On Tuesday—on the anniversary of President Obama's election—Republicans won significant victories in a handful of off-year elections around the country. In particular, they won both open governor seats. In Virginia, Republican Bob McConnell beat Democrat Creigh Deeds by a whopping seventeen points. In New Jersey, Republican Chris Christie beat Democrat Jon Corzine by a smaller, but still comfortable margin. Maine voters, meanwhile, passed Question 1, overturning a state law allowing same-sex couples to marry. All of which prompted Charles Krauthammer to say what had happened "completely explodes the mythology of the meaning of the 2008 election." Is this the beginning of a backlash against the Democratic victories of last fall? Is it a preview of what's to come?
In a sense, maybe. But it doesn't mean the Republicans are about to make any real comeback. As I've argued before, the Democrats are likely to lose a significant number of seats in Congress in 2010 as voters naturally become disillusioned with the administration, especially without Barack Obama on the ballot to bring people to the polls. And while you can argue that President Obama has quietly accomplished a lot, he still hasn't delivered on his most visible campaign promises—and unemployment is still high. The party in power almost always loses ground in the midterm elections anyway.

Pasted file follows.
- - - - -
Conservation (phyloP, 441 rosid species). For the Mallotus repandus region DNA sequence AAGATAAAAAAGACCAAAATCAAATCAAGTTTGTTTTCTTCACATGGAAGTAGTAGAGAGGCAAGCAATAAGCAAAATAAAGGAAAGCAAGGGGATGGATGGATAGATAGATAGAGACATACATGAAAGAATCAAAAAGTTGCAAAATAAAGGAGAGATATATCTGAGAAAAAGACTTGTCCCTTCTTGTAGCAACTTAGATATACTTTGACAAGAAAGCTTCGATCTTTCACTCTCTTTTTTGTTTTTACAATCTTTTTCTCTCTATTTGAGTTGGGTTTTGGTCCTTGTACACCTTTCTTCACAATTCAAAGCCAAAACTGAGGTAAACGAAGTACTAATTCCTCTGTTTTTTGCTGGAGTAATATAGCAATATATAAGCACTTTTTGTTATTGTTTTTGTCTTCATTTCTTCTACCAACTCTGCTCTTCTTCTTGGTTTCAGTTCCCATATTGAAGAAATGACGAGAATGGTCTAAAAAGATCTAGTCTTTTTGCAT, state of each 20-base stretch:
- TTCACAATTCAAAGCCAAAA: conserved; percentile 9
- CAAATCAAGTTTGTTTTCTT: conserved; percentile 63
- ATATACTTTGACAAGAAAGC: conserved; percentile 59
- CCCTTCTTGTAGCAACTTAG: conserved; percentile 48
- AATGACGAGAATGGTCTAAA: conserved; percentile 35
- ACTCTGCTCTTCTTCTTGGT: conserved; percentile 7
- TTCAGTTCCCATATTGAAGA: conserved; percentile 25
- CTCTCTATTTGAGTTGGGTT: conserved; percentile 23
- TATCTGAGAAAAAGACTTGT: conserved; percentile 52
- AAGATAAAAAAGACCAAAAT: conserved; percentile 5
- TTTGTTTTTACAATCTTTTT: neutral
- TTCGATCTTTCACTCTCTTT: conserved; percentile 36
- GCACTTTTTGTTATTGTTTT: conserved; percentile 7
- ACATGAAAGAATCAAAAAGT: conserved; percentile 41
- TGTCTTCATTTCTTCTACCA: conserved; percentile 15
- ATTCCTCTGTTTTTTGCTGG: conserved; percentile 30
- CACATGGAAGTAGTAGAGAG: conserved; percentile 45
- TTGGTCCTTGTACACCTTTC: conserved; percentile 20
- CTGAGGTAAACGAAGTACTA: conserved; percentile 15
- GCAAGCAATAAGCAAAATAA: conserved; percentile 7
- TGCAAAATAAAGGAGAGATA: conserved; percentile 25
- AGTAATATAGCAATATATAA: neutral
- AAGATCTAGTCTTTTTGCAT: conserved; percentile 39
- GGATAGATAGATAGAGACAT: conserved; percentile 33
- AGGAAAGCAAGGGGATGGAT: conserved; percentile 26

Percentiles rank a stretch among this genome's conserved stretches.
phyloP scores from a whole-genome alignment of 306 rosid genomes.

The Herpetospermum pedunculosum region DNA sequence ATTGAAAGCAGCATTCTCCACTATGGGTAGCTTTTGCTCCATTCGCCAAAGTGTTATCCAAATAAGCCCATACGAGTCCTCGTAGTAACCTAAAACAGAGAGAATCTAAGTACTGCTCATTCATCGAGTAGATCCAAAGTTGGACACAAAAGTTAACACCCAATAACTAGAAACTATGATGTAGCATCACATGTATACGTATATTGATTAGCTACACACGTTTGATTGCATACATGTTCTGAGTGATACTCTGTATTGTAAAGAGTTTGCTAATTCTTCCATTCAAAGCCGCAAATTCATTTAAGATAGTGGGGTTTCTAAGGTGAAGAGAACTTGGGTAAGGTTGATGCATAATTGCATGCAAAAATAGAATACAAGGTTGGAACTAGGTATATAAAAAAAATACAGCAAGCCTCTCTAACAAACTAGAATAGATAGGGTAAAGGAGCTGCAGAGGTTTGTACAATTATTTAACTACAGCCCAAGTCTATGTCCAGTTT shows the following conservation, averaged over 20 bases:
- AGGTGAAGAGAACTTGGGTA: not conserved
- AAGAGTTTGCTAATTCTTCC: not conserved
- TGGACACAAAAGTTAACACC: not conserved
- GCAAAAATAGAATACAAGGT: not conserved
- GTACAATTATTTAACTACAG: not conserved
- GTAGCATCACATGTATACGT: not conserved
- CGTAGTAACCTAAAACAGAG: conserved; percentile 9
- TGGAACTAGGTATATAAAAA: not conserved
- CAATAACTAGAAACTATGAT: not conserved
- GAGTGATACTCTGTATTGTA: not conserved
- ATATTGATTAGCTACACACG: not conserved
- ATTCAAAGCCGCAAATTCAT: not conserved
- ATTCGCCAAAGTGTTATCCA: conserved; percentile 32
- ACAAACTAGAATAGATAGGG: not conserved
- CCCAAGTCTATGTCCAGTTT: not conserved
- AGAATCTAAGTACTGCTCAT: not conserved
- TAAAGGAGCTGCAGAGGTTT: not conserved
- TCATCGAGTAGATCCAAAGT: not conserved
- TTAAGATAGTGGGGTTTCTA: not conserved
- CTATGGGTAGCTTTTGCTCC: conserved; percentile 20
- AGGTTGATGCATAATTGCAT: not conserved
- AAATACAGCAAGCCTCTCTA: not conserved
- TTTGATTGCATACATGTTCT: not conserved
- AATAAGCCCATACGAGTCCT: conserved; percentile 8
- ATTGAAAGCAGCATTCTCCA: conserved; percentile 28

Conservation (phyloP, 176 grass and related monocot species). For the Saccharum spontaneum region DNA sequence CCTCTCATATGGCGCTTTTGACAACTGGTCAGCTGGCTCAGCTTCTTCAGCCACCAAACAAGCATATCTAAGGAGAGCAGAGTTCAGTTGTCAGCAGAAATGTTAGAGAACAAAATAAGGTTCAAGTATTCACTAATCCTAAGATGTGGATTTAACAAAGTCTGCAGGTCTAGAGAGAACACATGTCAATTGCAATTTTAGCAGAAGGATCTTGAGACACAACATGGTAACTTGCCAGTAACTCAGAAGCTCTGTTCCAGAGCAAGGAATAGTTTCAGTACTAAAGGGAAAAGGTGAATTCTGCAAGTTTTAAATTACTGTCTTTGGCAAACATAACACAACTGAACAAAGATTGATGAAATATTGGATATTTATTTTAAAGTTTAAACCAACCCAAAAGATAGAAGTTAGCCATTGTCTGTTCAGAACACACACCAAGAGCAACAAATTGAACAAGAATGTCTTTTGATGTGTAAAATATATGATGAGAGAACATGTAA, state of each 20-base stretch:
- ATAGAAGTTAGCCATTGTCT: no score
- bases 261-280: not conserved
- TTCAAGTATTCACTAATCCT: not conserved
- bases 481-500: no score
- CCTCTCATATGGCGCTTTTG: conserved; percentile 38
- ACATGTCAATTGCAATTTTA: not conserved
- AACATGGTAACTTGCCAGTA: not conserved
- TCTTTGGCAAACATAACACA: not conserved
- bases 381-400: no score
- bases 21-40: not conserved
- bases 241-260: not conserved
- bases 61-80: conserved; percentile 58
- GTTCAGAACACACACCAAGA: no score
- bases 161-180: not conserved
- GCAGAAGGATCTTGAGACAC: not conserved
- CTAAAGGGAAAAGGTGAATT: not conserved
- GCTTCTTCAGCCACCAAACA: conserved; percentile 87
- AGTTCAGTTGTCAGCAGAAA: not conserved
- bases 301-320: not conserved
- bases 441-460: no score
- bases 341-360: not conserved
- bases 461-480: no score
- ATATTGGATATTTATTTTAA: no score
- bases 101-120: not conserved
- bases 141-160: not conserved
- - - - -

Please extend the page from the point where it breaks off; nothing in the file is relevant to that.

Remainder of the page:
But we shouldn't read too much into these elections, as Jon Stewart pointed out on The Daily Show earlier in the week. White House Press Secretary Robert Gibbs has a point when he dismisses the losses as "two very local elections." The gubernatorial races in New Jersey and Virginia are hardly a barometer for the mood of the country on national issues. As Nate Silver points out, President Obama's approval rating is still strong in both places, which suggests that the races weren't a referendum on Obama's policies. And although the same-sex marriage law was voted down in Maine, as Silver says, it may be simply be due to low turnout among its supporters. In the long run, as I have argued, support for same-sex marriage is growing across the country.
While the Republicans will probably make gains in 2010, it won't be enough for them to gain control of either house of Congress. The demographics are against them, as the country become less rural and less white. As I have written before, by shifting to the right, the Republican Party has effectively doubled down on its admittedly passionate, but shrinking base. While it's difficult for both parties to appease both moderates and their core voters, the very passion of the conservative wing of the Republican Party—what has become Sarah Palin's wing—makes the task ever harder for Republicans. The struggle for control of the Republican Party has already resulted in the loss of a relatively safe seat in New York's much talked about 23rd District, where conservatives refused to support a moderate Republican who would likely have won—and more casualties are sure to come.
So it would probably be a mistake to see this week's elections as the leading edge of a building Republican backlash. But it may nevertheless make the more centrist "blue dog" democrats to worry about their own seats and divide an already fragmented Democratic party even further. So the real issue now may be whether the Democratic majority that controls our national government can actually get anything done.